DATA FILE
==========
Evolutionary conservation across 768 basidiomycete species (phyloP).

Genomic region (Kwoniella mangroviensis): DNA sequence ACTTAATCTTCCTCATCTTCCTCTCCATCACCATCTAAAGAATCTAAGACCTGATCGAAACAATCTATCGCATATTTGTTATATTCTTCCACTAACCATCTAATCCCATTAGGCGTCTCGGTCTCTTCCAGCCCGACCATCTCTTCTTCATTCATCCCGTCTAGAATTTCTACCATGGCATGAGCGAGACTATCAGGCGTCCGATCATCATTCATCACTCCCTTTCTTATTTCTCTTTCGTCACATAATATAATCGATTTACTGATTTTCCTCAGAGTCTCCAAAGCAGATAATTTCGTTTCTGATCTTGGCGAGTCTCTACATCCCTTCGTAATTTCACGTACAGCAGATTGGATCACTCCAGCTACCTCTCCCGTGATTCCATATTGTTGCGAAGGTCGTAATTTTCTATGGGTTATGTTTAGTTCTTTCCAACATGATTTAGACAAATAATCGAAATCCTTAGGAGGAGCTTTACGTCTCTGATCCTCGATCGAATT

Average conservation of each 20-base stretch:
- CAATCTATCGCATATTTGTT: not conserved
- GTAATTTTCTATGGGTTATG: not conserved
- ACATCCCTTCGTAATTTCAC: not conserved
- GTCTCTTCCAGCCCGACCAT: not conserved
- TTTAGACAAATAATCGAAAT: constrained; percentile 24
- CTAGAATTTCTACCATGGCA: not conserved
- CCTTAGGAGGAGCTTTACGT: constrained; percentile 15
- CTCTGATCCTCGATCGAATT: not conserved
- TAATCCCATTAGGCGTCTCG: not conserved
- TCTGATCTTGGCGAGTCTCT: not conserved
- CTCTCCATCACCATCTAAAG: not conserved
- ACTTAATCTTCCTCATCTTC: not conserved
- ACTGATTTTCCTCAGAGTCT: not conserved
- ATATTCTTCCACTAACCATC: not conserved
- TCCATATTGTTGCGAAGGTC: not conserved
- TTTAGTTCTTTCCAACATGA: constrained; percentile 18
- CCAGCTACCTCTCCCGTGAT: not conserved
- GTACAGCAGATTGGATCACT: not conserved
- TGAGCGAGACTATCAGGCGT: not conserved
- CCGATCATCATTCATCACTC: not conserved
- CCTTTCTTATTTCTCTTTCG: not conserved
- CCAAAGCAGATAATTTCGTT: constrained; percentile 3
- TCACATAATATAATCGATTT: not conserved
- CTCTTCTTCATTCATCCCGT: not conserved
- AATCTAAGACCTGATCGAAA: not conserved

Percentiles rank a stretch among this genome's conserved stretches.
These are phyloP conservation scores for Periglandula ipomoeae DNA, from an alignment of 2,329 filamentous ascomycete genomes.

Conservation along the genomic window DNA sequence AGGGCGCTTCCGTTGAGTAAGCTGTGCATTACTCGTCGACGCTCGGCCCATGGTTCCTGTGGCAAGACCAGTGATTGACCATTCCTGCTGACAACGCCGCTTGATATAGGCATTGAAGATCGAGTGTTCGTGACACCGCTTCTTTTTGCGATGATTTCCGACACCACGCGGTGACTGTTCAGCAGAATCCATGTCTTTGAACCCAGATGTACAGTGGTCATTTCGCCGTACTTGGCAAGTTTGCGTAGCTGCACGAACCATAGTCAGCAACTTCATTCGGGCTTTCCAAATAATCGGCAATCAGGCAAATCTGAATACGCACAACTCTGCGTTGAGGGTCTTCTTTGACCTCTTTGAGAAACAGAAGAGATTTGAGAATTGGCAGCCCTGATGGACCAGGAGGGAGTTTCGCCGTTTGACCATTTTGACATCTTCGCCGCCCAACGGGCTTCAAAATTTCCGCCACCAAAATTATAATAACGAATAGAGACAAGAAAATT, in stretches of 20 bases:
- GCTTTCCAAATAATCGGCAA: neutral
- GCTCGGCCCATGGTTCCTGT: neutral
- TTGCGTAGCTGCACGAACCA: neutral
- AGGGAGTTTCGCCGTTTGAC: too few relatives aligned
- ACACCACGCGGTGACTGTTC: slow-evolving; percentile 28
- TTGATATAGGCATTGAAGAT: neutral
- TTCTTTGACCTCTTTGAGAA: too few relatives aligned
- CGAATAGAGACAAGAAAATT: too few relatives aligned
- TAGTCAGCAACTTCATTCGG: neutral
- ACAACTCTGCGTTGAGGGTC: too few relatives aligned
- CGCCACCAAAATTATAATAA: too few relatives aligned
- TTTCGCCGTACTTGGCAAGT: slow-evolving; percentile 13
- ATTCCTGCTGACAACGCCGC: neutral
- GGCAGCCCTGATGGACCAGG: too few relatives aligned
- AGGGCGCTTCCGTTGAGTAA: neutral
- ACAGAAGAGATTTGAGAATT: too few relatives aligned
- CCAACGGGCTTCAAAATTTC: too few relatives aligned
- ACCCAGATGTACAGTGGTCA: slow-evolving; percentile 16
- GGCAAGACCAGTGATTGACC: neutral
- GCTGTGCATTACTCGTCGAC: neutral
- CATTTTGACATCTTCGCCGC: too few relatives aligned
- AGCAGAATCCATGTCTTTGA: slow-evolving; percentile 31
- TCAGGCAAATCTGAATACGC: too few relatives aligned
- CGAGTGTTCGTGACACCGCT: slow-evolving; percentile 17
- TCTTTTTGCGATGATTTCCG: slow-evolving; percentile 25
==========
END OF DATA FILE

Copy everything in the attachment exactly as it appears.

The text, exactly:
Evolutionary conservation across 768 basidiomycete species (phyloP).

Genomic region (Kwoniella mangroviensis): DNA sequence ACTTAATCTTCCTCATCTTCCTCTCCATCACCATCTAAAGAATCTAAGACCTGATCGAAACAATCTATCGCATATTTGTTATATTCTTCCACTAACCATCTAATCCCATTAGGCGTCTCGGTCTCTTCCAGCCCGACCATCTCTTCTTCATTCATCCCGTCTAGAATTTCTACCATGGCATGAGCGAGACTATCAGGCGTCCGATCATCATTCATCACTCCCTTTCTTATTTCTCTTTCGTCACATAATATAATCGATTTACTGATTTTCCTCAGAGTCTCCAAAGCAGATAATTTCGTTTCTGATCTTGGCGAGTCTCTACATCCCTTCGTAATTTCACGTACAGCAGATTGGATCACTCCAGCTACCTCTCCCGTGATTCCATATTGTTGCGAAGGTCGTAATTTTCTATGGGTTATGTTTAGTTCTTTCCAACATGATTTAGACAAATAATCGAAATCCTTAGGAGGAGCTTTACGTCTCTGATCCTCGATCGAATT

Average conservation of each 20-base stretch:
- CAATCTATCGCATATTTGTT: not conserved
- GTAATTTTCTATGGGTTATG: not conserved
- ACATCCCTTCGTAATTTCAC: not conserved
- GTCTCTTCCAGCCCGACCAT: not conserved
- TTTAGACAAATAATCGAAAT: constrained; percentile 24
- CTAGAATTTCTACCATGGCA: not conserved
- CCTTAGGAGGAGCTTTACGT: constrained; percentile 15
- CTCTGATCCTCGATCGAATT: not conserved
- TAATCCCATTAGGCGTCTCG: not conserved
- TCTGATCTTGGCGAGTCTCT: not conserved
- CTCTCCATCACCATCTAAAG: not conserved
- ACTTAATCTTCCTCATCTTC: not conserved
- ACTGATTTTCCTCAGAGTCT: not conserved
- ATATTCTTCCACTAACCATC: not conserved
- TCCATATTGTTGCGAAGGTC: not conserved
- TTTAGTTCTTTCCAACATGA: constrained; percentile 18
- CCAGCTACCTCTCCCGTGAT: not conserved
- GTACAGCAGATTGGATCACT: not conserved
- TGAGCGAGACTATCAGGCGT: not conserved
- CCGATCATCATTCATCACTC: not conserved
- CCTTTCTTATTTCTCTTTCG: not conserved
- CCAAAGCAGATAATTTCGTT: constrained; percentile 3
- TCACATAATATAATCGATTT: not conserved
- CTCTTCTTCATTCATCCCGT: not conserved
- AATCTAAGACCTGATCGAAA: not conserved

Percentiles rank a stretch among this genome's conserved stretches.
These are phyloP conservation scores for Periglandula ipomoeae DNA, from an alignment of 2,329 filamentous ascomycete genomes.

Conservation along the genomic window DNA sequence AGGGCGCTTCCGTTGAGTAAGCTGTGCATTACTCGTCGACGCTCGGCCCATGGTTCCTGTGGCAAGACCAGTGATTGACCATTCCTGCTGACAACGCCGCTTGATATAGGCATTGAAGATCGAGTGTTCGTGACACCGCTTCTTTTTGCGATGATTTCCGACACCACGCGGTGACTGTTCAGCAGAATCCATGTCTTTGAACCCAGATGTACAGTGGTCATTTCGCCGTACTTGGCAAGTTTGCGTAGCTGCACGAACCATAGTCAGCAACTTCATTCGGGCTTTCCAAATAATCGGCAATCAGGCAAATCTGAATACGCACAACTCTGCGTTGAGGGTCTTCTTTGACCTCTTTGAGAAACAGAAGAGATTTGAGAATTGGCAGCCCTGATGGACCAGGAGGGAGTTTCGCCGTTTGACCATTTTGACATCTTCGCCGCCCAACGGGCTTCAAAATTTCCGCCACCAAAATTATAATAACGAATAGAGACAAGAAAATT, in stretches of 20 bases:
- GCTTTCCAAATAATCGGCAA: neutral
- GCTCGGCCCATGGTTCCTGT: neutral
- TTGCGTAGCTGCACGAACCA: neutral
- AGGGAGTTTCGCCGTTTGAC: too few relatives aligned
- ACACCACGCGGTGACTGTTC: slow-evolving; percentile 28
- TTGATATAGGCATTGAAGAT: neutral
- TTCTTTGACCTCTTTGAGAA: too few relatives aligned
- CGAATAGAGACAAGAAAATT: too few relatives aligned
- TAGTCAGCAACTTCATTCGG: neutral
- ACAACTCTGCGTTGAGGGTC: too few relatives aligned
- CGCCACCAAAATTATAATAA: too few relatives aligned
- TTTCGCCGTACTTGGCAAGT: slow-evolving; percentile 13
- ATTCCTGCTGACAACGCCGC: neutral
- GGCAGCCCTGATGGACCAGG: too few relatives aligned
- AGGGCGCTTCCGTTGAGTAA: neutral
- ACAGAAGAGATTTGAGAATT: too few relatives aligned
- CCAACGGGCTTCAAAATTTC: too few relatives aligned
- ACCCAGATGTACAGTGGTCA: slow-evolving; percentile 16
- GGCAAGACCAGTGATTGACC: neutral
- GCTGTGCATTACTCGTCGAC: neutral
- CATTTTGACATCTTCGCCGC: too few relatives aligned
- AGCAGAATCCATGTCTTTGA: slow-evolving; percentile 31
- TCAGGCAAATCTGAATACGC: too few relatives aligned
- CGAGTGTTCGTGACACCGCT: slow-evolving; percentile 17
- TCTTTTTGCGATGATTTCCG: slow-evolving; percentile 25